(this one has a fairly good picture of your hard-working correspondent)

(and this one even spells my name right.)

It's Saturday morning, and The Three Musketeers opens tonight. In defiance of all probability and logic, it has come together over the past couple of days with amazing swiftness. Our tech time was severely cut into by the delays in finishing the set; the lighting designer, as of last night, was still improvising cues on the fly; the sixty-five or so costumes are still getting their finishing touches, and the music is being integrated at the very last possible minute, but last night we performed for a thousand preview patrons and actually delivered a nearly polished and rather exciting show. It's still a bit wild and wooly; many of the acting scenes are underrehearsed, so much of the rehearsal time having gone to the fights; the fighters are banged up in a myriad of minor ways (although the only semi-serious injury is to Athos, with a puncture wound to his hand), and we're all having to keep our wits about us at all times; but by golly, it feels like we have a show. It's the perfectly normal and quotidian miracle that is live theatre, in action again-- we all know that somehow it's all going to work out, but we have a superstitious fear that if we count on it, this is the one time that the magic won't happen. So we worry, and fret, and wring our hands at the impossibility of putting together something so big and so complex in the woefully inadequate time we have; and yet our faith is rewarded, our doubts rebuked, our complaints forgotten in the whirl of performance. I'm reminded of an exchange that occurs two or three times in Stoppard's screenplay for Shakespeare in Love (I may be paraphrasing): "It will be all right." "How??" "No one knows. It's a mystery."

There's something I haven't explained till now, concerning how much the Festival has changed in the years since I was here last (and most radically in the past couple of seasons, since Phil Sneed took over and expanded the season to five plays). In the early years of the CSF, we produced a three-play season; all three productions rehearsed simultaneously, nearly the whole company was in all three shows, and we opened them on three successive nights in July and ran them in a strict rotation for three or four weeks. This was not all that hard to do, as there were very nearly no sets at all. We performed on the grass of the Mary Rippon stage; there was temporary forestage built to bring the action closer to the audience (though it was made permanent, and built of the local sandstone, I think for the 1967 season), and in some seasons a curving staircase up to one of the towers, which Edgar Reynolds dubbed "the Treppen" (German word for "stairs"). There were two permanent stone benches stage left and right, and for a backdrop the walkway in front of the museum building behind the stage, and the doors of the museum itself. This was in perfect consonance with the values of Shakespeare production preached by Jim Sandoe and Jack Crouch, which was rooted in the bare-stage simplicity of the Elizabethan playhouse, where scenery was likely at a minimum and scene succeeded scene with no more than a piece or two of furniture being moved on and off stage.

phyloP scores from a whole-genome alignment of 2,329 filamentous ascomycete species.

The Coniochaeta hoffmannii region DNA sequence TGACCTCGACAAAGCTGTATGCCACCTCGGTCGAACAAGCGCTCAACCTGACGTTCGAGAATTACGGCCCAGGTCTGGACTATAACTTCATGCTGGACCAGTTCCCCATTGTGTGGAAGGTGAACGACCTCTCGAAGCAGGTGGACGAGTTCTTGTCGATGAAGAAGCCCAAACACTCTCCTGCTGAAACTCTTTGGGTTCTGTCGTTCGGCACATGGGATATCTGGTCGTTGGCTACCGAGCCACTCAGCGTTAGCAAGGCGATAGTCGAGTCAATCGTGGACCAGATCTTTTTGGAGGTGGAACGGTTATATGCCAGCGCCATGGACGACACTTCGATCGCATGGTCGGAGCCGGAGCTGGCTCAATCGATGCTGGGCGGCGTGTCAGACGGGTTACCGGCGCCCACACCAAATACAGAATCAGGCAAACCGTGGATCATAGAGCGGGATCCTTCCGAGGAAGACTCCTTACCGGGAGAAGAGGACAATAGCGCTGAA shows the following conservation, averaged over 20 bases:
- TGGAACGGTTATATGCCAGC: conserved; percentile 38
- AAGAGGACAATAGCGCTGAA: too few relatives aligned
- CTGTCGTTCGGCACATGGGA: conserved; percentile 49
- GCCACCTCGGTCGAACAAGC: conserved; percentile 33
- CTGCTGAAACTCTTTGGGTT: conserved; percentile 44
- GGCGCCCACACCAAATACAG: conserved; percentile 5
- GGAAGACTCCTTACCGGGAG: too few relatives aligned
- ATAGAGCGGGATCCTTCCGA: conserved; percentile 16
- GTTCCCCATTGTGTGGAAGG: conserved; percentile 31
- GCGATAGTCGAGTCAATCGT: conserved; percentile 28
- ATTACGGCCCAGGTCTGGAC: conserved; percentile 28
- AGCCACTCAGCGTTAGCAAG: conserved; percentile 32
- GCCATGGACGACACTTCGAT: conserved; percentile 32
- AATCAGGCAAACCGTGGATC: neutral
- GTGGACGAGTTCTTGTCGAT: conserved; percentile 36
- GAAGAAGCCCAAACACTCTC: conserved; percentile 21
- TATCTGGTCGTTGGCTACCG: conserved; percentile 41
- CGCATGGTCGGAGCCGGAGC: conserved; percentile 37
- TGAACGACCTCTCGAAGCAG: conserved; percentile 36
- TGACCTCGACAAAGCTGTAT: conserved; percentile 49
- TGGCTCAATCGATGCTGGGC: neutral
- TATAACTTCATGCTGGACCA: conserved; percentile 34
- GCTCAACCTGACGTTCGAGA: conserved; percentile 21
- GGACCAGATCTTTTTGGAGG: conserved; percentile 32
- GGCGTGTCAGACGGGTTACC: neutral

Modern "conceptual" Shakespeare production is far more ambitious in scope, and the theatre has extended its reach to reflect the change. Directors and designers want to transform the entire space to provide a visual correlative to their ideas about the world of the play; and greatly increased production budgets and a much larger staff allow us to have three individual sets, almost totally different from one another. I've previously posted pictures from the two other outdoor shows; now here is the just-completed (all but a few details being finished up today) set for Musketeers: